"We are having a great turnout," said Mara Peters, IHRC board member, "and it is all thanks to the hard work of the committee, Karen Vingualt and Richard Bugbee and all of the other volunteers. This is a real community effort." She added that the CALIFORNIA INDIAN DAYS Festival is not a money-making venture but a chance for friends to get together and for non-Indians to learn more about the Native American culture.

Traditionally this event is an acknowledgment of the State of California proclamation that the fourth Friday of September will be recognized as American Indian Day. This was signed into law by then-Governor Ronald Regan. For many years it has been held on the Saturday following this date to accommodate those who have employment obligations and those that might need the extra time to get to the event in Balboa Park.

This Balboa Park location has been the first choice from the beginning of the event, for many historical lessons that needed the right time to be declared. The 1999 Jose M. Hatam Days committee, that selected this author to chair, was the new beginning of a public awareness and education program. For more on Hatam Days see:

The legacy of the California Tribal people is a lesson for all Americans to learn. Endure, follow your custom and tradition, learn your traditional ways. Each dialect of the language is special to the local Band and region. These are the things that we must hold on to. The Creator is kind to all his creation. Things are never more than what we can endure. This is the compassion of the Creator. Our individual human character will define how we deal with the circumstances of life and those things around us.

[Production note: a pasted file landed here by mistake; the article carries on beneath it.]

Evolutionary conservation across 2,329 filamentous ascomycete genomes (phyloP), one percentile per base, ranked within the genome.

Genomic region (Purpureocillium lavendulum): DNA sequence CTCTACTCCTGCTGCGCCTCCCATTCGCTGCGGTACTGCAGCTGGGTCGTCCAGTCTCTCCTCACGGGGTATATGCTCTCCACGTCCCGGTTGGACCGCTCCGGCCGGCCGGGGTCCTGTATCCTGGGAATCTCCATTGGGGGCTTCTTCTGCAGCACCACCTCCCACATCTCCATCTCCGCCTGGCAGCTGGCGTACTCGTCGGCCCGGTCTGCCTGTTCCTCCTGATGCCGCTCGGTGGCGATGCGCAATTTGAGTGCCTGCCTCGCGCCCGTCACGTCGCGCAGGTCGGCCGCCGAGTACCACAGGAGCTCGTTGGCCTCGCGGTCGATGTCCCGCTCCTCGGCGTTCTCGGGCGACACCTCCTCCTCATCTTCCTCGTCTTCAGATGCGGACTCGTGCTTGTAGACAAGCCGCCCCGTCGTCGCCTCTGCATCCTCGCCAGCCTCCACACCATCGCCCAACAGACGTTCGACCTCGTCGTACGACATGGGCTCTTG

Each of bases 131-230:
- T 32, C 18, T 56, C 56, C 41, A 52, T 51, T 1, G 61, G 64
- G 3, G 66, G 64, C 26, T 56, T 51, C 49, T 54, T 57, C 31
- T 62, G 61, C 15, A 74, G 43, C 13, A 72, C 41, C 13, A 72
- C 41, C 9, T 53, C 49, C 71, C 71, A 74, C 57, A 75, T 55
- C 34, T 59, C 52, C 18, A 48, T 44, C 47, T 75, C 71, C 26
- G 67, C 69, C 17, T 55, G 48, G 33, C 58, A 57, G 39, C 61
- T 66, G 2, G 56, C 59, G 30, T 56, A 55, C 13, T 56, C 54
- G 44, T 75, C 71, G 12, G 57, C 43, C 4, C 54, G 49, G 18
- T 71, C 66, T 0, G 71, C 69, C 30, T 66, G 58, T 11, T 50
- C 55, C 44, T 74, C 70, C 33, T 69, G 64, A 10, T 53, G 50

Once again, our American future, the children were there, smiling, trusting, running in the sunlight and shade, wiggling their toes in the grass. The children were laughing and rolling in play. These children are our national future. We must always think of them. Title Seven Indian Education Program demonstrated leadership and dedication. The children's craft corner had wonderful volunteers and staff instruction—for free. 

No cost, all supplies, all smiles, all joy, and all stories of accomplishment and pride in our Indian heritage. Organized by Vickie Gambala, IHRC community board President, the Children's Corner with rows of tables in the shade saw hundreds of children over the two days. They made baskets, painted rocks, worked with clay, made dream catchers. So often interest is voiced by other cultures regarding the local tribal people's music and art. This is the place to be this weekend. California Indian Days Celebration presented a jam-packed schedule of selected tribal dances regalia, songs, and words of encouragement to those in attendance. 

For more on Indian Education see:

There was a lot more music on hand this weekend for all to enjoy. This event is always free and open to the public. Additionally in attendance were forty or more vendors. Current information, health screenings, beautiful tribal art, impressive items to display and of course food booths for everyone's favorite, fried bread, corn, and mutton stew. We will count on seeing you at the next California Indian Days!
Also check out Roy Cook's article on the Sycuan Pow Wow!